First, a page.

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January 24th 2010 print

Merv Bendle

The rise of eco-extremism

It is a great tragedy that the vital debate about environmental issues should have been so effectively hijacked by the radical left and ideologues channeling the latest version of the irrationalism and totalitarianism that deformed the 20th century.

In a previous article on Quadrant Online I suggested that the Tony Abbott’s proposal to introduce a ‘Green Army’ dedicated to tackling concrete environmental issues at the grassroots level might also provide an opportunity to contest the ideological role of fanatical environmentalism, and in particular the prevailing notion that there is an inevitable link between socialism and conservationism.

In fact, this assumption is extremely deeply embedded in politics, the media, and the education system, and reflects not only the Left’s success over the past three decades in hijacking the conservation movement, but also its ability to use that movement as a vehicle for the most extreme political, social, and cultural ideas.

An excellent example of this is provided in a recent collection of articles on revolutionary environmentalism explicitly published as a manifesto of eco-extremism (Steven best and Anthony J Nocella (eds.) Igniting a Revolution, AK Press, Edinburgh, 2006). Blaming every problem in the modern world on Western liberal democracies, the ‘Introduction’ condemns the “omnicidal assault” on the world “waged by powerful and greedy forces, above all, by transnational corporations … banks, and G8 alliances. Stretching their tentacles across the Earth, they hire nation states as their cops, juntas, hit men, dictators, and loan sharks to extract natural resources, enforce regimes of total exploitation, and snuff out all resistance”.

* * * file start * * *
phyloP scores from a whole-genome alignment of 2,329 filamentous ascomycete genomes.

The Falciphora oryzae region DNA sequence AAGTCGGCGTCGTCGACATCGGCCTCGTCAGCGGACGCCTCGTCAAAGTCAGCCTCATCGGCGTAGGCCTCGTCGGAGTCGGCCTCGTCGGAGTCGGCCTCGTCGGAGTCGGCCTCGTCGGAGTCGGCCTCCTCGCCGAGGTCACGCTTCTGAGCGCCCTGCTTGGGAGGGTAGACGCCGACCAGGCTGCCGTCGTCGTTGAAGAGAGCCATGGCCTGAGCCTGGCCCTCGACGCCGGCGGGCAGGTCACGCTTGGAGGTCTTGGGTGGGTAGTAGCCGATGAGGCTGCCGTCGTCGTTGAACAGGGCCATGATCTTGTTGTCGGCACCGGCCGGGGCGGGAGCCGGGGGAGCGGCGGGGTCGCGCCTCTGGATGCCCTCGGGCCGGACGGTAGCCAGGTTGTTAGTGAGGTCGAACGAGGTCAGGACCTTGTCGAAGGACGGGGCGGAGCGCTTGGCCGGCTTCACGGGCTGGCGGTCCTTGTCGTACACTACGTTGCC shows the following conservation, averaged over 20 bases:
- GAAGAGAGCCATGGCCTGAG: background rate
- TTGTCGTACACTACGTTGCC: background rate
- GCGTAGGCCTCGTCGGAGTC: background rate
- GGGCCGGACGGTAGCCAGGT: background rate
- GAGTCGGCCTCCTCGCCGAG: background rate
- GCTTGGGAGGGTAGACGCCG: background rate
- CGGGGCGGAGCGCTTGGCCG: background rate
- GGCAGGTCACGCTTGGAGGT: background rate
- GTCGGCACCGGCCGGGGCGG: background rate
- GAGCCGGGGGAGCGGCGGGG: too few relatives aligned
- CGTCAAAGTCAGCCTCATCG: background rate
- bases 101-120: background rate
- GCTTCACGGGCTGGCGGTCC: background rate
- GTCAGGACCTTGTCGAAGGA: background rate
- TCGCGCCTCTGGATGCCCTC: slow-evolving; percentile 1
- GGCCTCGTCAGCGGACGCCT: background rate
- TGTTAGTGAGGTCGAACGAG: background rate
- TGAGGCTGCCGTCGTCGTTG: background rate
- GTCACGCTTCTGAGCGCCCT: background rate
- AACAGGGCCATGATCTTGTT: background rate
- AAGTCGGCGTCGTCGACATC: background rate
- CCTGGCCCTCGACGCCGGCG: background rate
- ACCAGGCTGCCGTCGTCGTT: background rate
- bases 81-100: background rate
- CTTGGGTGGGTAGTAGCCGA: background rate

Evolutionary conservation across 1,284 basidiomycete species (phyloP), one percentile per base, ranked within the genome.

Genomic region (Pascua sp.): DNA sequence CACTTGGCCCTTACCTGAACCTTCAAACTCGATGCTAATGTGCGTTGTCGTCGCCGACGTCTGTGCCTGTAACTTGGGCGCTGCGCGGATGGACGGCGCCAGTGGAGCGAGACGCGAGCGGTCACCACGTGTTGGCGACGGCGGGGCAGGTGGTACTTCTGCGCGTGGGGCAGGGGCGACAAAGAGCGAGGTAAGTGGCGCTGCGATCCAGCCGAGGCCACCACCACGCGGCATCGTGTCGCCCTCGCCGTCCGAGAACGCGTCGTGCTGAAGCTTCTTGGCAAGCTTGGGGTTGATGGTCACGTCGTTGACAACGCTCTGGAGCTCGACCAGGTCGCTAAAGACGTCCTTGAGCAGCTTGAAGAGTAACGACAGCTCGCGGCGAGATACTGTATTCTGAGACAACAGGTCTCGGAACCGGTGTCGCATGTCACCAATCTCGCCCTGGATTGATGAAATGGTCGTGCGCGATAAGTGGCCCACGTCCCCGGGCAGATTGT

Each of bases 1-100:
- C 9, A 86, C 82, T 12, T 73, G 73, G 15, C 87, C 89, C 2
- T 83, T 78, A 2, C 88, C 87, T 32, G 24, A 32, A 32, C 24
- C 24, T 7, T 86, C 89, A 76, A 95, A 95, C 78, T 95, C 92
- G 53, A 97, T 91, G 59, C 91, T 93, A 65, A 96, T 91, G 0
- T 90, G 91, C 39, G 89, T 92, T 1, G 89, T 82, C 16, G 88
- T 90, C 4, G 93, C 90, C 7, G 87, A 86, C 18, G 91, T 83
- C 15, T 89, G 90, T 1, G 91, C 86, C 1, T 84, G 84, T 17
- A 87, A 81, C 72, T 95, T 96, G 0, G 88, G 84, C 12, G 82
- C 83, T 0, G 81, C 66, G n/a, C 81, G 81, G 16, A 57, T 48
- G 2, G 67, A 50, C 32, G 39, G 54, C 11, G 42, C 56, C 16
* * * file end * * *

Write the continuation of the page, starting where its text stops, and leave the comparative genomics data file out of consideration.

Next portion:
“Western cultural development”, the editors believe, “is a dark stretch of hierarchy, domination, violence and destruction … classism, sexism, racism specieism, and anthropocentrism … built on the backs of the enslaved and exploited”, and it is now spiraling “headlong toward barbarism, self-destruction, and oblivion”, while more generally, “as global temperatures climb, icecaps and glaciers melt, sea-levels rise and forests fall, the short-lived human empire has begun to devour itself and implode”.

While noting the significance of Rachel Carson’s Silent Spring (1963), with its legitimate concern with the overuse of agricultural chemicals, the editors insist that the modern environmental movement really emerged “in the larger social context of the 1960s, as shaped by the struggles of the ‘new social movements’ (radical students, countercultural youth, Black Liberation, feminism … peace, anti-nuclear, and gay/lesbian/bisexual/transsexual”, and is therefore properly seen as a branch of New Left political extremism, in accordance with Herbert Marcuse’s claim that the Western working class had become counter-revolutionary and that The Revolution would be carried out by groups on the margins of ‘bourgeois society’.

Consequently, the book is addressed not to the masses of working people who are genuinely concerned with issues of conservation and the environment, and are seeking concrete solutions of the type of program proposed by Tony Abbott; but rather to the ‘revolutionary vanguard’ obsessed with abstract and total solutions, and made up of “Earth liberationists, animal liberationists, Black liberationists … eco-feminists, political prisoners, primitivists, saboteurs, grassroots activists, and militant academics”, many of whom enjoyed a high profile at Copenhagen.